I Am Legend DVD Review
Written by James "Spez" Ferguson
DVD released by Warner Home Video
Directed by Francis Lawrence
Written by Mark Protosevich and Akiva Goldsman
2007, Region 1, 101 Minutes, Rated PG-13
DVD released on March 18th, 2008
Will Smith as Robert Neville
Alice Braga as Anna
Charlie Tahan as Ethan
Salli Richardson-Whitfield as Zoe Neville
It's a story that has been time and time again, but it's a good one: The last man on Earth. We've seen it in movies and books for years. It's just plain interesting. If you were the last person on the planet, what would you do? How would you occupy your time with no human beings to talk to or interact with? How long would it take you to lose your mind?
In the case of Robert Neville (Will Smith), the answer to that last question is about three years. In a slight twist on the tale that harkens back to the original book written by Richard Matheson, Neville was an army scientist involved in the early stages of the disease that eventually kills everyone but him. For some reason he's immune. The disease started out as a cure for cancer, but it had some drastic side effects. Neville's team stepped in to try to fix it but they were too late. The island of Manhattan is cut off from the rest of the world and he stays behind to try to put a stop to this epidemic. The virus is airborne and can also be transmitted through the blood.
Not everyone dies from this, though. Many of them turn into vampire-like beings that burn in the sunlight and feast on human flesh (which is in short supply, so they're all very hungry). None of them fly or turn into bats, though. Nor do they sleep in coffins as far as I can tell. Neville does his best to avoid the infected by only going out during the daytime and sealing himself in his fortified home / lab at night. Yes, he has a fully functioning lab in the basement of his New York City townhouse. Doesn't everybody?
In most films, actors can play off of one another and improve their performance based on the response he gets from his or her co-star. In the case of I Am Legend, Will Smith's main co-star is a dog. It speaks to how good of an actor Smith can be if he's not out there spouting "Aw Hell Naw!" and dodging explosions (no offense, Mr. Michael Bay). Smith's portrayal of Robert Neville is layered. When we first encounter him, he's a well-organized military man. He keeps to a schedule. He has everything under control. Then we get deeper and find all the cracks that have built up in his foundation. He's talking to mannequins. He's memorized every line from the movie Shrek. And when he finally encounters other non-infected people, he almost doesn't know what to do. To make matters worse, he's still in mourning over the loss of his wife and daughter. Add that all together and you've got one complex character. That's important because the entire movie rides on Smith's shoulders.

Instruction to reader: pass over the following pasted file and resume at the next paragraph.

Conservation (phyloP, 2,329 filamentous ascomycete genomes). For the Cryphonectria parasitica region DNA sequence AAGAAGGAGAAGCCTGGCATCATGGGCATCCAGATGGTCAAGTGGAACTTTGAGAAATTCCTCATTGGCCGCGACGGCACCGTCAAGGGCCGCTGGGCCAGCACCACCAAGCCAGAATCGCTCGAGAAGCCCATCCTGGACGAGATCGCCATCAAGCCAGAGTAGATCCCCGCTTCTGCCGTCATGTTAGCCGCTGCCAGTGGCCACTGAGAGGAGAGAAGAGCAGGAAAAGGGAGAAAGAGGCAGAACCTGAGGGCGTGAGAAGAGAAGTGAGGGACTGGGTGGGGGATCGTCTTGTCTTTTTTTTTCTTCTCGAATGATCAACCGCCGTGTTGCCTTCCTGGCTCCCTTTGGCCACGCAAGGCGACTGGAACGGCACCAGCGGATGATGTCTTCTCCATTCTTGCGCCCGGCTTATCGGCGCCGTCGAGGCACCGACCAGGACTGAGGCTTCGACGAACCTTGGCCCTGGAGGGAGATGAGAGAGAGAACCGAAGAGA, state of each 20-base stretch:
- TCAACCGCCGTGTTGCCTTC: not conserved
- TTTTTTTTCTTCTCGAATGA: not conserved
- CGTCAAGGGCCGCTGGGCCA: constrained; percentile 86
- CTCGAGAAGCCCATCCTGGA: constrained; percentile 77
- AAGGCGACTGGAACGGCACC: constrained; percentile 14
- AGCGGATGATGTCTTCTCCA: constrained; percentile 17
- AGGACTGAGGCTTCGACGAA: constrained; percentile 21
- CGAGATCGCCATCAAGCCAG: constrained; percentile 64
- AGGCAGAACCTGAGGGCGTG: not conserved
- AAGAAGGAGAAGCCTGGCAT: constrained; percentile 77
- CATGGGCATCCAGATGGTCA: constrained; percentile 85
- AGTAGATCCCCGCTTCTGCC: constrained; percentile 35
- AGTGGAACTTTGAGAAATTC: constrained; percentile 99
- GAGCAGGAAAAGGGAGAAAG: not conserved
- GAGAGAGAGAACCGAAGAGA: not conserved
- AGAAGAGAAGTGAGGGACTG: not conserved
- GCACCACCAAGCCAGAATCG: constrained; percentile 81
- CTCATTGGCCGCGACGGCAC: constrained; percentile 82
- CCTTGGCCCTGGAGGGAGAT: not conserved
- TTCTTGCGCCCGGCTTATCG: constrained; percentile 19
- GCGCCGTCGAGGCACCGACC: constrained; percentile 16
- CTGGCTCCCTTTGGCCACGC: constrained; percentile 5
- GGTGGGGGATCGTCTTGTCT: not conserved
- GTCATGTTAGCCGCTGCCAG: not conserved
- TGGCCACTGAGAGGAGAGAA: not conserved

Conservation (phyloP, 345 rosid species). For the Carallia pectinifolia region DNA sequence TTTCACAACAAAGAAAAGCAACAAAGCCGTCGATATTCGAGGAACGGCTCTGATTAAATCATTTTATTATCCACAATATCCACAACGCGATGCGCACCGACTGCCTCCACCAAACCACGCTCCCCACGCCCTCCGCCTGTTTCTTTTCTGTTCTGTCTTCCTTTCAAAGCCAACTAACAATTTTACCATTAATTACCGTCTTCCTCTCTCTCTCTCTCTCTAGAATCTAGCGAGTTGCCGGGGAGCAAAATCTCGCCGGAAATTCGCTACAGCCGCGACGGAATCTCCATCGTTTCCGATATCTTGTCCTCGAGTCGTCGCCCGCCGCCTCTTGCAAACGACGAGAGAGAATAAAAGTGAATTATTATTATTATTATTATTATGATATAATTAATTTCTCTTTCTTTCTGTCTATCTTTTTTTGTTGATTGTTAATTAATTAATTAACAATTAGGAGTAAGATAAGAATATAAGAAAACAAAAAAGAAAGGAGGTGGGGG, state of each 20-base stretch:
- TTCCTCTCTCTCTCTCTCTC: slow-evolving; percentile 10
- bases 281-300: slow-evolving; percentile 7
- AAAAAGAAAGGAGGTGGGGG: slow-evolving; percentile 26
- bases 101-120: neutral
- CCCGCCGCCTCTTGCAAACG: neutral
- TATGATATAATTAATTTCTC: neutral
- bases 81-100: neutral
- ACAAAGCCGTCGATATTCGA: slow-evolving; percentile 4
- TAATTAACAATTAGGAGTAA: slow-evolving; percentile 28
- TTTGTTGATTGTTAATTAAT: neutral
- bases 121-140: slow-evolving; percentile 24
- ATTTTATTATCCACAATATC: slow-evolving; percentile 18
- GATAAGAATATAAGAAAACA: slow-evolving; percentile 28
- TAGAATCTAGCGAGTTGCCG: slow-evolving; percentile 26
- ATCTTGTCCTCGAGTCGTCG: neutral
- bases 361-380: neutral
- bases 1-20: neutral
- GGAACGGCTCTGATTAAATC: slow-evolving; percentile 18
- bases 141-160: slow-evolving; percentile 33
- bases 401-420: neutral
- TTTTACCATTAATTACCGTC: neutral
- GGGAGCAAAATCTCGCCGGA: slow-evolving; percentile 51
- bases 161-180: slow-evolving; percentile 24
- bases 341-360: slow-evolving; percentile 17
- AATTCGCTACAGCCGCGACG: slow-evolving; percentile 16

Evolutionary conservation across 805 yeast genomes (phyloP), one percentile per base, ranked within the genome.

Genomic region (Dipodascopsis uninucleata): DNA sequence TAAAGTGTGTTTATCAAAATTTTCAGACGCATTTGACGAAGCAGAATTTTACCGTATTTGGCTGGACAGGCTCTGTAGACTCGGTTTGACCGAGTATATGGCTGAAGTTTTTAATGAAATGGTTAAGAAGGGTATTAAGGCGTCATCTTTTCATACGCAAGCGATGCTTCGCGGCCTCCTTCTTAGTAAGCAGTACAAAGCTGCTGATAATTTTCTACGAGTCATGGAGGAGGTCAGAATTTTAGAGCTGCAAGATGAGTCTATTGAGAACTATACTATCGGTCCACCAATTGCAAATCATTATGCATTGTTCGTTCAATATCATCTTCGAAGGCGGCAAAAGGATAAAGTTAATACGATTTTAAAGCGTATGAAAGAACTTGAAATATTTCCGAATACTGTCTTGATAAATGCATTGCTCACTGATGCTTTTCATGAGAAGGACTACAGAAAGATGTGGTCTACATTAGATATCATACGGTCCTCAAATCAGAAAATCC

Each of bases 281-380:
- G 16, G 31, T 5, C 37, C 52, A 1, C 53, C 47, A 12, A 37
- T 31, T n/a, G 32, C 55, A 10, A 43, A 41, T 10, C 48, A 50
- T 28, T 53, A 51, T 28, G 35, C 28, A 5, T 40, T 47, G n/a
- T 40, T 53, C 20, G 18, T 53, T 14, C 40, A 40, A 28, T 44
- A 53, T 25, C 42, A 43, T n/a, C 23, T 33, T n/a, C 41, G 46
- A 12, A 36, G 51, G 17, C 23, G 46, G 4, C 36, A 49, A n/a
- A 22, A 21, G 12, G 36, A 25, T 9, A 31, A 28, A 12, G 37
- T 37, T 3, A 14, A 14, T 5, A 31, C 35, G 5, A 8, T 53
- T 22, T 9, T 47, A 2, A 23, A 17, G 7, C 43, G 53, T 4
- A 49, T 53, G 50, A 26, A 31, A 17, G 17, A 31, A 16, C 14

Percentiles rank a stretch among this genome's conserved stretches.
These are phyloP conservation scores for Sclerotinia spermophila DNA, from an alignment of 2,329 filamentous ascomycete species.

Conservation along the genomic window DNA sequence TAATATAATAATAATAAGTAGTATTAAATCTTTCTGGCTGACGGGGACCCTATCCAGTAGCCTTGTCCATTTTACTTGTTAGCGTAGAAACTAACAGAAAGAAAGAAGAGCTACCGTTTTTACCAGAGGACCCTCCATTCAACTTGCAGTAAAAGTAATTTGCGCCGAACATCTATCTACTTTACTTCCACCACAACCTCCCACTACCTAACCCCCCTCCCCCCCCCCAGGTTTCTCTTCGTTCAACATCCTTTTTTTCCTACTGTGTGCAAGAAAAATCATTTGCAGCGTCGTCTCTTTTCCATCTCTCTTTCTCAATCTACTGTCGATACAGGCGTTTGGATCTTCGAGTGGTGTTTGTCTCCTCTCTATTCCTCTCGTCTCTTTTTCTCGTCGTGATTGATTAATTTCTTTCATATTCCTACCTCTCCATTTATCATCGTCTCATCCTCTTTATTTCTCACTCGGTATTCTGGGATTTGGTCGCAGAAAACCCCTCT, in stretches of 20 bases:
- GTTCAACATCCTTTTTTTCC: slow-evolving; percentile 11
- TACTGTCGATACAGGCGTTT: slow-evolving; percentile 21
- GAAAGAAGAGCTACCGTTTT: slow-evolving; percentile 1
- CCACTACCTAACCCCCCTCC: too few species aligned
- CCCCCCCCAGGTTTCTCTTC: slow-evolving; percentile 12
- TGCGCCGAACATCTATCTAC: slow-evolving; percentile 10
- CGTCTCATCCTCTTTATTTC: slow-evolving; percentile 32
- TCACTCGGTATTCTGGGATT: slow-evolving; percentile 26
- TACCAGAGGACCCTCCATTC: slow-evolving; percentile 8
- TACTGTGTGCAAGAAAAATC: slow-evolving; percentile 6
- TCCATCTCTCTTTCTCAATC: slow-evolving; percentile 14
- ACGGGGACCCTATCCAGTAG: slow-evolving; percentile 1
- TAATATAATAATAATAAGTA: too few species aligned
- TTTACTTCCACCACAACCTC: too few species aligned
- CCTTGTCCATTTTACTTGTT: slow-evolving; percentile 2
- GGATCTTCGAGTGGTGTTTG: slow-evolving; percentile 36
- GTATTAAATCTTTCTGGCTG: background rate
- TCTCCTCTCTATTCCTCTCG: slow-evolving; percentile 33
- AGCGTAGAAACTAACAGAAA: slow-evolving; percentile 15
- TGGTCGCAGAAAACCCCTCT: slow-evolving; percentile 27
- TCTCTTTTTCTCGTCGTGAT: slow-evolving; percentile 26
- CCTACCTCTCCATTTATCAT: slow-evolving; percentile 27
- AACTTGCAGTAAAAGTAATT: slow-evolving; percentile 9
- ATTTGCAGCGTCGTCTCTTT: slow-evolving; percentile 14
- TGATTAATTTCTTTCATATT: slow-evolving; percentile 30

While Smith's acting is superb, the CGI used in I Am Legend is not. Every member of the infected is entirely computer generated. I don't know if they used that Avatar-like motion capture or if they just drew everybody in, but it doesn't look good. It looks really fake. This movie was made just a few years ago so there's no excuse for a big name like Warner Brothers to skimp on the CG budget. It's sloppy and rather distracting. I expected there to be at least a few actual people with make up running around, especially for the major roles.
In the end, I Am Legend is just another chapter in this never-ending tale of the last man on the planet. It goes down in the history books along with The Omega Man and Y: The Last Man. It's a slightly different take on it, but it's a story we've heard before. It's just that it's an entertaining one and I Am Legend is no different.
Video and Audio:
This DVD release is presented in anamorphic widescreen with Dolby Digital 5.1 Audio. For a standard def release, the picture quality is quite good (aside from the aforementioned CGI). I didn't notice any blurring during the action scenes, either.
- 4 Awesome Animated Comics: Death as a Gift, Isolation, Sacrificing The Few for the Many and Shelter
- DVD-ROM PC Weblink to Intense Bonus Material Databank Chronicling the Movie's Creation and Exploring the History and Current Status of Life-Threatening Viral Infections
The features on this release are pretty slim. They must have saved the good stuff for the Two-Disc and Blu Ray editions. There are four "Awesome Animated Comics" included here, but none of them are really worth viewing. They don't add anything to the story and it's a stretch to call them awesome or animated. There's also some DVD-ROM data links or something. Does anyone actually use those?
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